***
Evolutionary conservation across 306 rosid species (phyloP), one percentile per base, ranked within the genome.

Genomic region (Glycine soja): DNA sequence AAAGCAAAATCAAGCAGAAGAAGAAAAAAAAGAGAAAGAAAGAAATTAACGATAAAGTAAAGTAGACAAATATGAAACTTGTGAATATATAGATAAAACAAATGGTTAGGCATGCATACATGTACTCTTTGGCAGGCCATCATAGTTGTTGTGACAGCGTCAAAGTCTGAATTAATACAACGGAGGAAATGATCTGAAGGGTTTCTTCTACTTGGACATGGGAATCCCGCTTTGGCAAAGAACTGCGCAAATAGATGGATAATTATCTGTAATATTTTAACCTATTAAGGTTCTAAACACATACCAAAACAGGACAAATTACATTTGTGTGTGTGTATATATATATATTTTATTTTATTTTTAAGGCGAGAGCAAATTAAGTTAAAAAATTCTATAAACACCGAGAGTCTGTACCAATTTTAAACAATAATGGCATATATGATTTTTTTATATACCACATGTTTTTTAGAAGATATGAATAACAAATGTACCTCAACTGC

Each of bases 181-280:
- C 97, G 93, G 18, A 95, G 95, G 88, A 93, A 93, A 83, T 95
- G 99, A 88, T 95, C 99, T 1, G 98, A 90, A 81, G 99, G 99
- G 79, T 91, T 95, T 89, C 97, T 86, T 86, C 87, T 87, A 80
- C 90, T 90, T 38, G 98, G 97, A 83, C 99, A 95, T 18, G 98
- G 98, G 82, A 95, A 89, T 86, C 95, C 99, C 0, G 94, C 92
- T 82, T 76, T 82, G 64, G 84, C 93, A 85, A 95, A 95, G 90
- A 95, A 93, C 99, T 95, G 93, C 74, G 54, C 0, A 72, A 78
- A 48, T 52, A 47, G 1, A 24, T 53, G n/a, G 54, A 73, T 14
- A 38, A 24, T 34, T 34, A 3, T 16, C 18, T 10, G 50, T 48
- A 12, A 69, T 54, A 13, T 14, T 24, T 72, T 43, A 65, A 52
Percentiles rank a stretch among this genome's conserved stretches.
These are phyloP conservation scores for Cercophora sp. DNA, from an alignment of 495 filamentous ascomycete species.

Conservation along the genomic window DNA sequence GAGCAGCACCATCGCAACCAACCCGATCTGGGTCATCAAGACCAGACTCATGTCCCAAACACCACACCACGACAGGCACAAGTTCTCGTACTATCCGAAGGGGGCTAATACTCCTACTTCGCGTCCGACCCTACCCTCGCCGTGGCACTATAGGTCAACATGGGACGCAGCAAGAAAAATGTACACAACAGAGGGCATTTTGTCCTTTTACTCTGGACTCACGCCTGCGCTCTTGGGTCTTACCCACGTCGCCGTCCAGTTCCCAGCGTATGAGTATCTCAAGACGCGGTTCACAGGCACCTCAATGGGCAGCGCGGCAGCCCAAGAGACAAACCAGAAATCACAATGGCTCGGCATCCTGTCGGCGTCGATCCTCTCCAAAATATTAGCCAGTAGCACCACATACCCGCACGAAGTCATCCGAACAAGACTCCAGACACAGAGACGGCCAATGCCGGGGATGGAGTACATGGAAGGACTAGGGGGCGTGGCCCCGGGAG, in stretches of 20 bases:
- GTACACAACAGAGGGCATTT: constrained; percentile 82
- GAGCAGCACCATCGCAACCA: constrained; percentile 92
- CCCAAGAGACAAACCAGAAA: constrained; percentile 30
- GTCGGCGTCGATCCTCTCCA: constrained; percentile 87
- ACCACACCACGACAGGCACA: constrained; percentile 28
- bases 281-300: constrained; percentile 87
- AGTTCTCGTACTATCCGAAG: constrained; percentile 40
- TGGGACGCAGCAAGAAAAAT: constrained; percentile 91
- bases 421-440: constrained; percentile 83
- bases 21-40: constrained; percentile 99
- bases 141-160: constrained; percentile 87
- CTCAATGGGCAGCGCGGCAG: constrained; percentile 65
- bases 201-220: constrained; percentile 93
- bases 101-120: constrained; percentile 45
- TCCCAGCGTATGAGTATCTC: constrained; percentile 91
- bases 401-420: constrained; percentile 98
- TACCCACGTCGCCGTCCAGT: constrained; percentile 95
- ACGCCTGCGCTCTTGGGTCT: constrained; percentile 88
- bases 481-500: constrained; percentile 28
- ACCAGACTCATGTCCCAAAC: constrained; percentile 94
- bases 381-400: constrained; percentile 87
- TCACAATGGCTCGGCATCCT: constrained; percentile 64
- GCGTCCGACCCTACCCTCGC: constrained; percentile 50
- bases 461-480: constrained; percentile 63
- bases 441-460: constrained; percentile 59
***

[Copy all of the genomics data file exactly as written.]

Evolutionary conservation across 306 rosid species (phyloP), one percentile per base, ranked within the genome.

Genomic region (Glycine soja): DNA sequence AAAGCAAAATCAAGCAGAAGAAGAAAAAAAAGAGAAAGAAAGAAATTAACGATAAAGTAAAGTAGACAAATATGAAACTTGTGAATATATAGATAAAACAAATGGTTAGGCATGCATACATGTACTCTTTGGCAGGCCATCATAGTTGTTGTGACAGCGTCAAAGTCTGAATTAATACAACGGAGGAAATGATCTGAAGGGTTTCTTCTACTTGGACATGGGAATCCCGCTTTGGCAAAGAACTGCGCAAATAGATGGATAATTATCTGTAATATTTTAACCTATTAAGGTTCTAAACACATACCAAAACAGGACAAATTACATTTGTGTGTGTGTATATATATATATTTTATTTTATTTTTAAGGCGAGAGCAAATTAAGTTAAAAAATTCTATAAACACCGAGAGTCTGTACCAATTTTAAACAATAATGGCATATATGATTTTTTTATATACCACATGTTTTTTAGAAGATATGAATAACAAATGTACCTCAACTGC

Each of bases 181-280:
- C 97, G 93, G 18, A 95, G 95, G 88, A 93, A 93, A 83, T 95
- G 99, A 88, T 95, C 99, T 1, G 98, A 90, A 81, G 99, G 99
- G 79, T 91, T 95, T 89, C 97, T 86, T 86, C 87, T 87, A 80
- C 90, T 90, T 38, G 98, G 97, A 83, C 99, A 95, T 18, G 98
- G 98, G 82, A 95, A 89, T 86, C 95, C 99, C 0, G 94, C 92
- T 82, T 76, T 82, G 64, G 84, C 93, A 85, A 95, A 95, G 90
- A 95, A 93, C 99, T 95, G 93, C 74, G 54, C 0, A 72, A 78
- A 48, T 52, A 47, G 1, A 24, T 53, G n/a, G 54, A 73, T 14
- A 38, A 24, T 34, T 34, A 3, T 16, C 18, T 10, G 50, T 48
- A 12, A 69, T 54, A 13, T 14, T 24, T 72, T 43, A 65, A 52
Percentiles rank a stretch among this genome's conserved stretches.
These are phyloP conservation scores for Cercophora sp. DNA, from an alignment of 495 filamentous ascomycete species.

Conservation along the genomic window DNA sequence GAGCAGCACCATCGCAACCAACCCGATCTGGGTCATCAAGACCAGACTCATGTCCCAAACACCACACCACGACAGGCACAAGTTCTCGTACTATCCGAAGGGGGCTAATACTCCTACTTCGCGTCCGACCCTACCCTCGCCGTGGCACTATAGGTCAACATGGGACGCAGCAAGAAAAATGTACACAACAGAGGGCATTTTGTCCTTTTACTCTGGACTCACGCCTGCGCTCTTGGGTCTTACCCACGTCGCCGTCCAGTTCCCAGCGTATGAGTATCTCAAGACGCGGTTCACAGGCACCTCAATGGGCAGCGCGGCAGCCCAAGAGACAAACCAGAAATCACAATGGCTCGGCATCCTGTCGGCGTCGATCCTCTCCAAAATATTAGCCAGTAGCACCACATACCCGCACGAAGTCATCCGAACAAGACTCCAGACACAGAGACGGCCAATGCCGGGGATGGAGTACATGGAAGGACTAGGGGGCGTGGCCCCGGGAG, in stretches of 20 bases:
- GTACACAACAGAGGGCATTT: constrained; percentile 82
- GAGCAGCACCATCGCAACCA: constrained; percentile 92
- CCCAAGAGACAAACCAGAAA: constrained; percentile 30
- GTCGGCGTCGATCCTCTCCA: constrained; percentile 87
- ACCACACCACGACAGGCACA: constrained; percentile 28
- bases 281-300: constrained; percentile 87
- AGTTCTCGTACTATCCGAAG: constrained; percentile 40
- TGGGACGCAGCAAGAAAAAT: constrained; percentile 91
- bases 421-440: constrained; percentile 83
- bases 21-40: constrained; percentile 99
- bases 141-160: constrained; percentile 87
- CTCAATGGGCAGCGCGGCAG: constrained; percentile 65
- bases 201-220: constrained; percentile 93
- bases 101-120: constrained; percentile 45
- TCCCAGCGTATGAGTATCTC: constrained; percentile 91
- bases 401-420: constrained; percentile 98
- TACCCACGTCGCCGTCCAGT: constrained; percentile 95
- ACGCCTGCGCTCTTGGGTCT: constrained; percentile 88
- bases 481-500: constrained; percentile 28
- ACCAGACTCATGTCCCAAAC: constrained; percentile 94
- bases 381-400: constrained; percentile 87
- TCACAATGGCTCGGCATCCT: constrained; percentile 64
- GCGTCCGACCCTACCCTCGC: constrained; percentile 50
- bases 461-480: constrained; percentile 63
- bases 441-460: constrained; percentile 59